Proud Heritage Clothing Campus
The incestuous relationship between fashion, music and architecture in the form of pop music videos, forms the cultural context for the Proud Heritage Clothing Campus, situated in Briardene, Durban, a landscape of otherwise neglected industrial character.
In a world where hip-hop, surf and alternative are well understood lifestyle genres regardless of geography, the omnipotence of media such as MTV dispense a constant reinforcement of the aesthetics of youth culture, but with subtle pilfering of ideas here and there.
This reinforcement of what constitutes the new and cool, is largely supported by the virtual architecture of music videos, a fertile area of investigation into form, fabric and fashion.
As in many countries, South Africa’s apparel industry has suffered an upheaval recently as a result of the rise of China as a more competitive supplier of textiles and manufactured goods. It is within this context, that the main tenant of the Proud Heritage Campus, has secured supply contracts from the major chains via a new model of supply. Design is done locally, but apparel is manufactured in China, then shipped to Durban, repackaged and dispatched to the national retail chains.
While the manufacture is currently happening off shore, a reversal of fortunes in the currency could easily precipitate the need for local manufacture again, thus the building had to be more flexible than a mere warehouse. It had to be a well-ventilated, well-lit, humane and inspiring place of work, with the possibility of sub-division should the client need to scale down.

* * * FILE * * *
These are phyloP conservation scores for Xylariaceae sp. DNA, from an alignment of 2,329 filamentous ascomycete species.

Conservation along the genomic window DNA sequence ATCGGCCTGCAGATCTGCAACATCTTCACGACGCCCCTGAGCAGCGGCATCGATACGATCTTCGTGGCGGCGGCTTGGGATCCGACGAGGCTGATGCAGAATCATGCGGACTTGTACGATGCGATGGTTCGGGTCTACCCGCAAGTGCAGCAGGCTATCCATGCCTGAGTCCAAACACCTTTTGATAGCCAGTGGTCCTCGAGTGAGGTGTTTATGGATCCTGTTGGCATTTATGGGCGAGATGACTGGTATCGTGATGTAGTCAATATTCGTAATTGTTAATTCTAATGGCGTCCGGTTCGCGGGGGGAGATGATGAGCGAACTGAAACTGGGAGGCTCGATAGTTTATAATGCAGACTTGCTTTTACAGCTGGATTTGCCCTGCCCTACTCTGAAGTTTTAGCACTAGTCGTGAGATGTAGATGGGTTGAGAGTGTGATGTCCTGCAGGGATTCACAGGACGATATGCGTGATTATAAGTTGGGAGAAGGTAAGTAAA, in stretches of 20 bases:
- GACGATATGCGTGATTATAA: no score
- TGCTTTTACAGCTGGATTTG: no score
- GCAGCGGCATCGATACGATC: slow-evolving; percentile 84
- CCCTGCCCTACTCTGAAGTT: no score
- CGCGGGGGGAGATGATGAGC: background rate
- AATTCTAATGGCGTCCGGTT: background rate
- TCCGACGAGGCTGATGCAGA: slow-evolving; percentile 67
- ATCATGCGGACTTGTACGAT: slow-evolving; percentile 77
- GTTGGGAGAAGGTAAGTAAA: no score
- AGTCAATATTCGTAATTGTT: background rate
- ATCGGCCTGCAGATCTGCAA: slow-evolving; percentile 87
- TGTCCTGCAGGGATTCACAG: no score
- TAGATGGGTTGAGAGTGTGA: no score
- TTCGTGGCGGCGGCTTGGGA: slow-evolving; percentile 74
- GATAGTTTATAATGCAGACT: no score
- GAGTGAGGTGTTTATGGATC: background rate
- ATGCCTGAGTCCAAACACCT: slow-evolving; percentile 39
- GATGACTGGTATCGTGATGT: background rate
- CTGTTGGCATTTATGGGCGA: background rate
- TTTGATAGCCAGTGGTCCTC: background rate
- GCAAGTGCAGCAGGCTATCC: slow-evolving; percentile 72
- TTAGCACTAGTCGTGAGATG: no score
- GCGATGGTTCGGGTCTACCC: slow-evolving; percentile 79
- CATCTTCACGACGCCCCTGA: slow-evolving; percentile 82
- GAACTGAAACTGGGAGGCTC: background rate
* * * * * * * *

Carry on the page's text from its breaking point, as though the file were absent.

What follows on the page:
The brief, included 2200 m2 of design studio, a staff and visitor diner, reception spaces, warehouse management offices, ablutions and 13 000 m2 of combined storage, loading and packaging space.
Ironically for a fashion concern, the brief was devoid of any requirement for branding. As such, the architects resisted overt branding and concentrated on an exploration that could stand as a critique of fashion, rather than of the brand itself, and one that could be a blank canvas onto which the brand could be projected when it in fact emerges.
With the plan being dictated by the logistics of truck-turnings, security, maximisation of storage and so on, the predominant architectural expression was derived through a modulation of the cross-section from east to west, in a response to the functions within the building.
This functional modulation, is simultaneously inspired by the simplistic computer-generated grids common in early 1980’s music videos, and since reinterpreted in Kylie Minogue’s videos Love at First Sight and Can’t Get You Out of My Head.
The connection between fabric and form, as the technical structure supporting advances in fashion, and then a further deconstruction of make-up and accessories suggested the elements needing manipulation from the architecture to the interiors.
Photography: David Southwood